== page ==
Charlotte met us at the airport and I think we all shed a tear or two. It was around mid day and I was all over the place with time and dates. We’d crossed the international date line and I think we’d gained a day. So we did in fact arrive the day we left!!
Our first view of Australia as we sped along the busy motorway showed us that it definitely looks more American than English. It appears to be a country with expansion in mind given all the building work going on.
The trip to Kalanga, in Marrumba Downs, where Charlotte and Brian live is about an hour away.
Their two bed semi detached bungalow is spacious, open plan living and we had our own bedroom, where I could finally unpack my bags properly. The next few days we spent catching up and talking about where we’d be visiting over the next couple of weeks while they were both on holiday. We also met Hank, their kitten recently rescued. I’m not a cat person but Hank is such a sweet little thing we couldn’t help but fall in love with him. Charlotte is like a fussy mother and afraid to let him out alone.
Our first trip out was into Brisbane City with Charlotte and we took the train from their local station at Petrie. The bus and train connections from where they live are excellent and unless absolutely essential people avoid driving into the city for work. I guess it’s like London. Charlotte takes the train to work daily and gets off about three stops from the city.
A half hour journey took us directly into the heart of Brisbane and it really is something. Brand spanking new; that’s how I’d describe it. Beautiful buildings, well laid out on a grid system and buzzing with people going about their daily business. Stopped off for coffee and Charlotte worked out that the closest I was going to get to an Americano would be a long black, so that’s what I had. Charlotte wore her jacket all day, feeling the spring weather pleasant but a little cool. We of course thought it was hot, just like a lovely summer’s day. We made our way towards the Botanical Gardens and again delighted at the care and attention applied to every detail. Walkways for pushchairs and wheelchairs, bicycle lanes everywhere, clearly marked. Brisbane, we discover as our journey unfolds, is no different to every other Australian city. They absolutely love the outdoors and everything and anything that makes that experience better is well catered for, from sports facilities to pristine public lavatories. Everywhere their brief history tells the story of how the country was colonised by the British and how they laid the foundations for the wonderful place it is today. I’m sure everyone of my generation knows somebody or has relations who left England/Ireland/Scotland or Wales on the £10 pom deal back in the 50’s and 60’s and that particular migration only ceased in the mid 1970’s. Today, Australia is becoming more diverse, more mulit-cultural. Their policy for immigration had always been fairly strict and ‘white european’ seemed to be the passport in. However, things move on and China now contributes massively financially, which does of course reflect in the growth of the asian communities within the large cities.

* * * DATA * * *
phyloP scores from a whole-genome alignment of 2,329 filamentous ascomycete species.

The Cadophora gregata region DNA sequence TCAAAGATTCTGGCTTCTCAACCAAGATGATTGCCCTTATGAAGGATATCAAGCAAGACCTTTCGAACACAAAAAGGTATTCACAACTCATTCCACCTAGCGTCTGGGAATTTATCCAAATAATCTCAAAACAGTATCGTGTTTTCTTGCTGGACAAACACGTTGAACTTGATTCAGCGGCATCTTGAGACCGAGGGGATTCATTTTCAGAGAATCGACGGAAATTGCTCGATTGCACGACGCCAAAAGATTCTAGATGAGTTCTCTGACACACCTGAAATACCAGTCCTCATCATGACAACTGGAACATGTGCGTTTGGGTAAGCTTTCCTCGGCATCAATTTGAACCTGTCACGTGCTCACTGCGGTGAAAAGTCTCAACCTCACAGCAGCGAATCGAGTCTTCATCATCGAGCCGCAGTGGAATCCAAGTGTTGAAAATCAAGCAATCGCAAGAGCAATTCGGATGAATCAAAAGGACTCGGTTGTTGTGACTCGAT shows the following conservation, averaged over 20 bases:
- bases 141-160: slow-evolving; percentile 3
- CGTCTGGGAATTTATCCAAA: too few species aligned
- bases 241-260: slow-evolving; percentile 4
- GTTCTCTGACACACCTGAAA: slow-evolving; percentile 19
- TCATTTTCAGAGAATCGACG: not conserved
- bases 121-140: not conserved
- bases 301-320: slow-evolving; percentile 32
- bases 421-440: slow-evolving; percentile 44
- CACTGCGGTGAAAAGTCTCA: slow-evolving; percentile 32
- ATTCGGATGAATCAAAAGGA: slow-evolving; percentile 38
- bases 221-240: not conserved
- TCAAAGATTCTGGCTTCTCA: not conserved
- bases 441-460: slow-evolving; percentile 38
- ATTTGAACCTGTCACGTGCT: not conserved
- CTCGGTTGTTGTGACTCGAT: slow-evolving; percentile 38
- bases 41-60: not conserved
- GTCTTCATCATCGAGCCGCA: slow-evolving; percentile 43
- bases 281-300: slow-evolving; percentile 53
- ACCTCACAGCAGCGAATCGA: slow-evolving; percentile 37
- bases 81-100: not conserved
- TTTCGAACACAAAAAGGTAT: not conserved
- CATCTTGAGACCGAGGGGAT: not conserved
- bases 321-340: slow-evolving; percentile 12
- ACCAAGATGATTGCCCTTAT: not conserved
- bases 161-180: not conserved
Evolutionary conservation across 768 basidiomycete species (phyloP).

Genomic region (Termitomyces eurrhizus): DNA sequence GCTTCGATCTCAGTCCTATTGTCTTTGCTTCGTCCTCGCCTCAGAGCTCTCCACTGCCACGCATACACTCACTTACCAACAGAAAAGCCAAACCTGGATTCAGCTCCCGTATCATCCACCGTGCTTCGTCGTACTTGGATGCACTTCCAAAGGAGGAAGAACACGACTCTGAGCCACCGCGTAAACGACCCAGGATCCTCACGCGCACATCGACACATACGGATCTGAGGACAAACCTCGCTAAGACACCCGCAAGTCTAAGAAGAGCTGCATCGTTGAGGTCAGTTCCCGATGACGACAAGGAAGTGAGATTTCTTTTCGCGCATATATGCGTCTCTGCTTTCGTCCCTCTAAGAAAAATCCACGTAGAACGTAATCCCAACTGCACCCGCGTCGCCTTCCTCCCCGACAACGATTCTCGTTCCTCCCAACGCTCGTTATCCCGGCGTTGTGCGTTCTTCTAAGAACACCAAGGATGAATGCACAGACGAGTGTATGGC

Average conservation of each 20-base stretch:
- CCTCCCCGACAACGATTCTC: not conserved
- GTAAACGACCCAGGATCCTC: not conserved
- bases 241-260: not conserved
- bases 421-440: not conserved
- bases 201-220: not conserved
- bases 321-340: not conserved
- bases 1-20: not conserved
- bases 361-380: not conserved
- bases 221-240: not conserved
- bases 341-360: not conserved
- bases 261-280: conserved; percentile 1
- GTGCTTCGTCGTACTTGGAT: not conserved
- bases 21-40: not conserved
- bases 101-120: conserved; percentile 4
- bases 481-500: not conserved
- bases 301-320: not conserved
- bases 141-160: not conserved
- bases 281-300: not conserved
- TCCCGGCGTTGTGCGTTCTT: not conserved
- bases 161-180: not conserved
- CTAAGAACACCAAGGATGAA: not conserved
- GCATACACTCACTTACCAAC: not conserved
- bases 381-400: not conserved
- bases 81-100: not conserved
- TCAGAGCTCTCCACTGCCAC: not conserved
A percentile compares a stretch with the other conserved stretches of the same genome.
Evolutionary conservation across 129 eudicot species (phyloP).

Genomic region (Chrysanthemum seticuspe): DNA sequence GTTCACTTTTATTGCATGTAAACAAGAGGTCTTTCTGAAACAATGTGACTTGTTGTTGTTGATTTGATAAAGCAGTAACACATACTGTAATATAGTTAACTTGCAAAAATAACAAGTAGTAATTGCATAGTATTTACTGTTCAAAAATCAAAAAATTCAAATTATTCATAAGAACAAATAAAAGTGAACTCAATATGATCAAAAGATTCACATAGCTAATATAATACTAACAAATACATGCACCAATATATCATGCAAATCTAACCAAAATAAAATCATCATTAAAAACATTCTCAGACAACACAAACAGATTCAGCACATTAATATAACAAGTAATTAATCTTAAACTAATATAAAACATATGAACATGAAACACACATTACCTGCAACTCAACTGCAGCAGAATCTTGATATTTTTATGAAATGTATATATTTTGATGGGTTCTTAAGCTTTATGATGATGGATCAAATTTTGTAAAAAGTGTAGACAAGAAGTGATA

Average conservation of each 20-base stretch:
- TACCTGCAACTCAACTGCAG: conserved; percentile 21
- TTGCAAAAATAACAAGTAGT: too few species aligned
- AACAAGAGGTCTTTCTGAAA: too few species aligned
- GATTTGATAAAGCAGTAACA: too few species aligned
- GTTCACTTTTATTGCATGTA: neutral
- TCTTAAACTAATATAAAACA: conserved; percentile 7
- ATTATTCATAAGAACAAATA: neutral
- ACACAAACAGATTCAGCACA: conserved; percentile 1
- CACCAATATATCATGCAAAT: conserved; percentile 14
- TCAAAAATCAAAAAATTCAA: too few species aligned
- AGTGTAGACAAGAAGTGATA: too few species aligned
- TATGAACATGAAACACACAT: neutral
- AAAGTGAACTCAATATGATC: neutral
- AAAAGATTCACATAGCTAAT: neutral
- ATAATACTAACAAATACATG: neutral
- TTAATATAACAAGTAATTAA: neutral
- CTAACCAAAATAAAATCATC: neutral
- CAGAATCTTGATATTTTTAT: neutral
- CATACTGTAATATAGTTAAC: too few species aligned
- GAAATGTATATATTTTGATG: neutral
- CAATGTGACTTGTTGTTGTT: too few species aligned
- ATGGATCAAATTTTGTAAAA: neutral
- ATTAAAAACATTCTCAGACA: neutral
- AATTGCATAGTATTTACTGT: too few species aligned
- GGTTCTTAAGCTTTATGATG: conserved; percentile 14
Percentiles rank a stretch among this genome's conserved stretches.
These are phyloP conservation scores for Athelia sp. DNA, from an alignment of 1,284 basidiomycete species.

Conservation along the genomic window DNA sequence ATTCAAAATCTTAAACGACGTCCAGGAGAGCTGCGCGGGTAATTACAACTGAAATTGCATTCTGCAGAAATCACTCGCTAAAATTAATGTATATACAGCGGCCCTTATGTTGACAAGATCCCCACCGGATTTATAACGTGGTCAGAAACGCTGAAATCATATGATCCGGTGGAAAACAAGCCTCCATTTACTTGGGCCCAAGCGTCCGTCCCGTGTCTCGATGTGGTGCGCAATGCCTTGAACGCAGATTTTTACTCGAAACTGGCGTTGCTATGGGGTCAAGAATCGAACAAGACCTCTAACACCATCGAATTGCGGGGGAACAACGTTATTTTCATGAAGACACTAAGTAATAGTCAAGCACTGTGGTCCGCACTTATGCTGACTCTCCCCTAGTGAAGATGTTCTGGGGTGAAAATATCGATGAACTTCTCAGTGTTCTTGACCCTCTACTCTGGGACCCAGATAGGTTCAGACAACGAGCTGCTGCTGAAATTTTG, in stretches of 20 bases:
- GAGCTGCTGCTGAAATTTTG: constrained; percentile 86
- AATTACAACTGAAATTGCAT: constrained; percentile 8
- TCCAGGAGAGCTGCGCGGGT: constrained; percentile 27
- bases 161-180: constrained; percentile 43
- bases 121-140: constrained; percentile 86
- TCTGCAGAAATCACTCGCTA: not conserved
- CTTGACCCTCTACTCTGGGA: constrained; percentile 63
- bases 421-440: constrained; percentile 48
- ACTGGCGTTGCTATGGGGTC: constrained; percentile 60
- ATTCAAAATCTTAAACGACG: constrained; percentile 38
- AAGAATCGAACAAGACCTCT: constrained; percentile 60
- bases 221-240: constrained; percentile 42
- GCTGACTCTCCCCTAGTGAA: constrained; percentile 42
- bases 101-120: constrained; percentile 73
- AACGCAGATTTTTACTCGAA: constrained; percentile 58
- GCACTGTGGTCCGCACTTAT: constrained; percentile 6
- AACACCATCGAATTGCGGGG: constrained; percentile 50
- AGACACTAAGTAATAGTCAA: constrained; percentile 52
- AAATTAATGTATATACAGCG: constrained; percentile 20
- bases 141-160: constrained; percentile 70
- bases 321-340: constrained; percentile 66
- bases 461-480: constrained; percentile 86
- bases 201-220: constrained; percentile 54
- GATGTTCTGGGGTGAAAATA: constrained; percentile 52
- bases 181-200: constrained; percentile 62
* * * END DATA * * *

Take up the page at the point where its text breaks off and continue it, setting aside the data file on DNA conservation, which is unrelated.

Once we’d made our way through the Botanical Gardens we ended up on the river. We walked along and caught a ‘free’ yes free ferry across the river. Like I said, everything has been thought through for the convenience of the public. Our boat trip was lovely giving us yet another perspective on the towering city. On the trip we passed by the Maritime Museum, which we decided we’d keep for another day. Ray and I did go back together to do that trip and I’ve included those photographs. That particular day it was our 42nd wedding anniversary and we had our lunch in a lovely Italian restaurant overlooking the river, just below the bridge. Every year I say I want to be somewhere different for our anniversary, which doesn’t always happen, but this year it did!